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Deborah Simmons

Deborah Simmons

Award-winning opinion writer Deborah Simmons is a senior correspondent who reports on City Hall and writes about education, culture, sports and family-related topics. Mrs. Simmons has worked at several newspapers, and since joining The Washington Times in 1985, has served as editorial-page editor and features editor and on the metro desk. She has taught copy editing at the University of Maryland at College Park.

An occasional panelist on Roland Martin's “Washington Watch” and Denise Rolark Barnes' “Let's Talk” weekly news analysis cable-TV programs, Mrs. Simmons has also appeared on BET's “Lead Story,” “Real Time with Bill Maher” and Mr. Maher's “Politically Incorrect,” “America's Black Forum,” Fox News' “The O'Reilly Factor,” “The Right Side with Armstrong Williams,” C-SPAN's “Washington Journal,” and “This is America with Dennis Wholey.” She also has been a guest radio commentator on NPR, WAMU, WMAL and WOL.

Mrs. Simmons attended the University of the District of Columbia and Trinity College. She and her husband, who live in Washington, have four children and two grandchildren. Contact Mrs. Simmons at dsimmons@washingtontimes.com.

 

Articles by Deborah Simmons

'Modern Family,' reverse microaggression

So, learned men and women, separately and/or together, find themselves at the forefront of something labeled "microaggression," and the current crop of millennials and college-age kids falls into the claptrap. Published June 27, 2016

Three strikes against Baltimore's Marilyn Mosby

A third Baltimore Police officer charged in arrest and death of Freddie Gray has been acquitted of all charges, including murder, manslaughter and misconduct. The trial of the first officer, William Porter, ended in a deadlocked jury, and he will be retried. A second officer was acquitted in May. Three cases remain against three other officers. State's Attorney Marilyn Mosby has a lot of explaining to do, and whether her prosecutorial team wins or loses those remaining cases easily appears to be, at this juncture, of considerable consequence. Published June 23, 2016

Poverty snapshots, poverty profiling

It's noontime, and the front porches and sidewalks of the shotgun houses and apartment buildings in the Uniontown area of Anacostia are dotted with people, residents perhaps. Published June 20, 2016

This undated image shows Omar Mateen, who authorities say killed dozens of people inside the Pulse nightclub in Orlando, Fla., on Sunday, June 12, 2016. The gunman opened fire inside the crowded gay nightclub before dying in a gunfight with SWAT officers, police said. (MySpace via AP)

Westboro Baptist Church: 'God sent the shooter'

Westboro Baptist Church has blasted its thoughts on the horrific bloodbath that occurred in the wee hours of Sunday morning at the Pulse club in Orlando, Florida: "God hates f**s. God sent the shooter. God hates murderer Omar Mateen. Omar Mateen and slain f**s are in hell. REPENT!" Published June 13, 2016

'Undocumented' valedictorian reminds immigration still an issue

It has been incredibly easy to live with your head in the sand regarding immigration. Hopefully, a girl who recently graduated from Crockett High School in Austin, Texas, has you shaking the sand from your eyes, nostrils and ears to get the full breadth of the immigration problem at hand. Published June 9, 2016

Prince George's report on school pedophile, porn falls short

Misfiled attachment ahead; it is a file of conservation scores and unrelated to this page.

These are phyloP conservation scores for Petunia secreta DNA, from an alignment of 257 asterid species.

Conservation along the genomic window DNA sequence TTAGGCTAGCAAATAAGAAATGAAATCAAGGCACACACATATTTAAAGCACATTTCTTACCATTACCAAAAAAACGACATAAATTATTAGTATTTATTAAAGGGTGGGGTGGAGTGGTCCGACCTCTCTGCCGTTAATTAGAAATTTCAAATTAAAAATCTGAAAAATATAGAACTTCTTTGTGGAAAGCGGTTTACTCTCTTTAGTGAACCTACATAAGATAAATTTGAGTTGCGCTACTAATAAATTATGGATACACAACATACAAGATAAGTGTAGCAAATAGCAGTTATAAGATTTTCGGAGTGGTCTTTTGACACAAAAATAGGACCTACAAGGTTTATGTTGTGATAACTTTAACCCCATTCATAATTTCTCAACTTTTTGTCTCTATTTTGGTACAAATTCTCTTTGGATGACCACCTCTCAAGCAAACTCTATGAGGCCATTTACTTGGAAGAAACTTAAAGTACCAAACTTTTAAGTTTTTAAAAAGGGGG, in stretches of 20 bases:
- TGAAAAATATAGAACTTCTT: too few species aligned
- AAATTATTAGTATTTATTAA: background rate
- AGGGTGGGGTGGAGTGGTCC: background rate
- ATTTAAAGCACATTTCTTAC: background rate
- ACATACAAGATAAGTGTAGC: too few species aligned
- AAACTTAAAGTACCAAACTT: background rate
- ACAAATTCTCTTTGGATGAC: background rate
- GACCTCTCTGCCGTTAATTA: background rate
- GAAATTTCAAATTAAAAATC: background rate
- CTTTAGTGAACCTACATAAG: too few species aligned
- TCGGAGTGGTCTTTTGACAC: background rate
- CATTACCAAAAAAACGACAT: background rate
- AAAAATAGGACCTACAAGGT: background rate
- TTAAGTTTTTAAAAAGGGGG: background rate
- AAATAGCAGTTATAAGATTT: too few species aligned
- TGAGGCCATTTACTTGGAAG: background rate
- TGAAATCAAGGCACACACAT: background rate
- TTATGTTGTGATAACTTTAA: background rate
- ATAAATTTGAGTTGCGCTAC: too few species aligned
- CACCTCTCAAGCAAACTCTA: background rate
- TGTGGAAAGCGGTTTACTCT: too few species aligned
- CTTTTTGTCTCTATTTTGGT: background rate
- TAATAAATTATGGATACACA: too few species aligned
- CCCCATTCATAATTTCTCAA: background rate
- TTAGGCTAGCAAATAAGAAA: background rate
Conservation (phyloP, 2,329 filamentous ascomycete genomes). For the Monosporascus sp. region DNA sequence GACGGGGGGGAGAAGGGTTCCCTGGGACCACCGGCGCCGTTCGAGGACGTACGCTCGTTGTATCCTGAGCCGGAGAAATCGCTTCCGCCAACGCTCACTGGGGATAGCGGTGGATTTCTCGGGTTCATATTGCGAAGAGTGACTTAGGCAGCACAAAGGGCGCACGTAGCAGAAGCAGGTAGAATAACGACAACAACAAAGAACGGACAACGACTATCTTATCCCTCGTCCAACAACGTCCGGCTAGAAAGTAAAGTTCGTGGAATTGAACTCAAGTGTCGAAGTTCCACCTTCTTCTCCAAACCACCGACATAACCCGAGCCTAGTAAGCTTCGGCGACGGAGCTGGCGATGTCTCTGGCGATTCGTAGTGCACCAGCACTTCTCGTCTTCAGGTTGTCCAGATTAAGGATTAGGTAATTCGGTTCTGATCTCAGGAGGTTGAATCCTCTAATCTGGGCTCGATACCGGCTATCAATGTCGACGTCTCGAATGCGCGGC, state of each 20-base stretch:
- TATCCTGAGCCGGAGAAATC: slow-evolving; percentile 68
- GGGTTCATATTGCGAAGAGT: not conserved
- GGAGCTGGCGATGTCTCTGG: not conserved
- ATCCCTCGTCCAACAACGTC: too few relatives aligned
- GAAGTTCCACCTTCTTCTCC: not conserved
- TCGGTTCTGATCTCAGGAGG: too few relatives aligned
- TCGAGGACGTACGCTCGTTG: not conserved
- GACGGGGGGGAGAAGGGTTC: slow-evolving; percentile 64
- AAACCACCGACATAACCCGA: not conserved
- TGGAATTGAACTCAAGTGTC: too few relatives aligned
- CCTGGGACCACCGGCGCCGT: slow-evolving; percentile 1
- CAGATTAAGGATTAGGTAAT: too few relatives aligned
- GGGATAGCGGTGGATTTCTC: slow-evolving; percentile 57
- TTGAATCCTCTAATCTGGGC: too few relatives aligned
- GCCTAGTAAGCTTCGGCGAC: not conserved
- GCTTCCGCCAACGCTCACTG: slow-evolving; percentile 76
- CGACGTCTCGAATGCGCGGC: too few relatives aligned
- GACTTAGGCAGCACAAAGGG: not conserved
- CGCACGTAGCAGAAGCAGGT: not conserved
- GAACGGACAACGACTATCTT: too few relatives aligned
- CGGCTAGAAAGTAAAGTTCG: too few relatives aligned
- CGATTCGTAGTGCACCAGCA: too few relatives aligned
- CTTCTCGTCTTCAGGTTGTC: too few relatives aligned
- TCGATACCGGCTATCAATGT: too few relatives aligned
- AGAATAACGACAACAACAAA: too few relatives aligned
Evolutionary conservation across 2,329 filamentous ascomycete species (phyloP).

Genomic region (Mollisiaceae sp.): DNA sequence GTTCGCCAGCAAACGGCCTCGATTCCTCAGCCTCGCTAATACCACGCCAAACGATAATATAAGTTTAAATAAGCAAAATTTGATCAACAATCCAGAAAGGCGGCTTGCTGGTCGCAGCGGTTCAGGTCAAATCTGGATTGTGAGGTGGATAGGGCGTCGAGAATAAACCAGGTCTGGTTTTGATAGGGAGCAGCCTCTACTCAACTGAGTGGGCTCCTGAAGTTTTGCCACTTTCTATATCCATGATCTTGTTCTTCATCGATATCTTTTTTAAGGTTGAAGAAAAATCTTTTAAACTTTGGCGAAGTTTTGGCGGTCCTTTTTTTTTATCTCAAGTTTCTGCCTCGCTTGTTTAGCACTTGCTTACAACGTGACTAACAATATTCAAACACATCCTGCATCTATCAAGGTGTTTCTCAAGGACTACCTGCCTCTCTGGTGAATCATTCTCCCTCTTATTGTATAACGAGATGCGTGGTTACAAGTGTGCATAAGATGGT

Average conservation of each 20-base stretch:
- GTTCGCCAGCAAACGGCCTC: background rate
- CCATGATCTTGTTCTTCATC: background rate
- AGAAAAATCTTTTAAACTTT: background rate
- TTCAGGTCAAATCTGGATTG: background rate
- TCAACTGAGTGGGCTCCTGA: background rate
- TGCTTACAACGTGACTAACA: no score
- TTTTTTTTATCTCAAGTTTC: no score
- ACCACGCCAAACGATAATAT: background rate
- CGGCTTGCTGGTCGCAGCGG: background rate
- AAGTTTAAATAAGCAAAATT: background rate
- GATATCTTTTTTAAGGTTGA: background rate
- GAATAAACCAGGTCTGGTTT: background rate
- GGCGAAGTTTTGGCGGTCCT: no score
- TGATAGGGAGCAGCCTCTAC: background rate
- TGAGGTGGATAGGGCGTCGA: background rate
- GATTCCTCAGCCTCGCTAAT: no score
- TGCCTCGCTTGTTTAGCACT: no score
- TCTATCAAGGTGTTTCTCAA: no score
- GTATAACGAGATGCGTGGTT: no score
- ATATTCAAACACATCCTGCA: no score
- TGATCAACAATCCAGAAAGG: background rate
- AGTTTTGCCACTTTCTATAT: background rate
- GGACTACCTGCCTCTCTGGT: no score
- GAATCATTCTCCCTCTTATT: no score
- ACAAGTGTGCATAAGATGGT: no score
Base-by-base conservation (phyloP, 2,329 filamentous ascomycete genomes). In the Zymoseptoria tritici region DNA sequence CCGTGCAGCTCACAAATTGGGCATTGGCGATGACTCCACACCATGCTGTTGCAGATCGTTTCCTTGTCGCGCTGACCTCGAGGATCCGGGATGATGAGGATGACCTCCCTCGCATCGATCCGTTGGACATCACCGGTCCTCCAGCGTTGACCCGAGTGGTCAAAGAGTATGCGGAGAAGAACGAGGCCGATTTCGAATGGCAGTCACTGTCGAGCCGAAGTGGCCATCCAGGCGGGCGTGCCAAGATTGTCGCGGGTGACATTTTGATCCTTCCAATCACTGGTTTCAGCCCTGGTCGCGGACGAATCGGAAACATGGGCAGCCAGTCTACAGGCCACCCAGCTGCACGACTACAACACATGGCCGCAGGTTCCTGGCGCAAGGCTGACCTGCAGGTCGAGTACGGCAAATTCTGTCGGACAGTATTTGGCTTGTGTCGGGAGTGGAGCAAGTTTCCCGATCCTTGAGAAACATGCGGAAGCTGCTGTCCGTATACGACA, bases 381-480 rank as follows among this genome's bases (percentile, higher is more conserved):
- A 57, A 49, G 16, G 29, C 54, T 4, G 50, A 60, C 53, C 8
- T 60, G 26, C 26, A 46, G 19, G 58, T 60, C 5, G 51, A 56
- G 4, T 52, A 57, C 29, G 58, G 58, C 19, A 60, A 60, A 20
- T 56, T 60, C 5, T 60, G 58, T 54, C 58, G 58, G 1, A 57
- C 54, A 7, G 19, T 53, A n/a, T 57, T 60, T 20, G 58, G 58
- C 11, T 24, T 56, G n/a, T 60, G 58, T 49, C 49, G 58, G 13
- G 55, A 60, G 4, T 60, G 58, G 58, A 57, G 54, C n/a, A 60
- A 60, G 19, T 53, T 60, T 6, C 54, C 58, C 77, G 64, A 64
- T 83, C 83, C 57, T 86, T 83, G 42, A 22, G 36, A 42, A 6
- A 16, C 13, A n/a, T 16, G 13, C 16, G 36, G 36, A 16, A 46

Remember the news from a few months back of an adult elementary school "aide" filming kids engaging in sex acts with each other and him engaging in sex acts with them? Well, the remedy has come back to haunt Prince George's County Public Schools. Published June 2, 2016

Curbside robberies

Drive, park in a garage and go about your merry way. Published June 1, 2016

D.C.'s Dunbar High School (Photo: prweb.com)

D.C. blows school modernization money

Dates, digits and dollar signs are arguably the three most important items regarding building and/or modernizing public school facilities. Suffice it to say, elected and appointed D.C. officials blew it on all three fronts. Published May 31, 2016

D.C. raises taxes on military, teachers, police, other retirees

The D.C. government giveth, the D.C. government taketh away. This being Memorial Day weekend and all, now is the time to put the D.C. government on notice: Raising taxes is not the way to honor our veterans and military retirees, and our school teachers and police deserve better. Published May 26, 2016

The 7,530-square-foot luxury home at 34 Kalorama Circle NW is on the market for $7,995,000. It has eight bedrooms, seven baths and two half baths on four levels with an elevator.

Obamas choose Kalorama for post-White House home?

Won't you be their neighbor? It won't be official unless Barack and Michelle Obama sign on the dotted lines, of course, but the National Journal is reporting that the haute Kalorama neighborhood north of Dupont Circle and adjacent to Rock Creek Park will be the Obamas' new house. Published May 24, 2016

The D.C. safety net

Out of sight, out of mind. This is about the D.C. safety net. As best we know, little Relisha Rudd was last seen alive on March 1, 2014. She was seen in a surveillance videotape recorded in a hallway of the Holiday Inn Express off New York Ave. at the Northeast gateway to the city. Holding Relisha's hand is her suspected abductor, Kahlil Tatum, who later killed himself after her disappearance. No one reportedly has seen her since then. Published May 19, 2016

(Associated Press/File)

Privatize D.C. Metro?

Many of you do not know and do not remember that public transit used to be privately owned and operated. Published May 18, 2016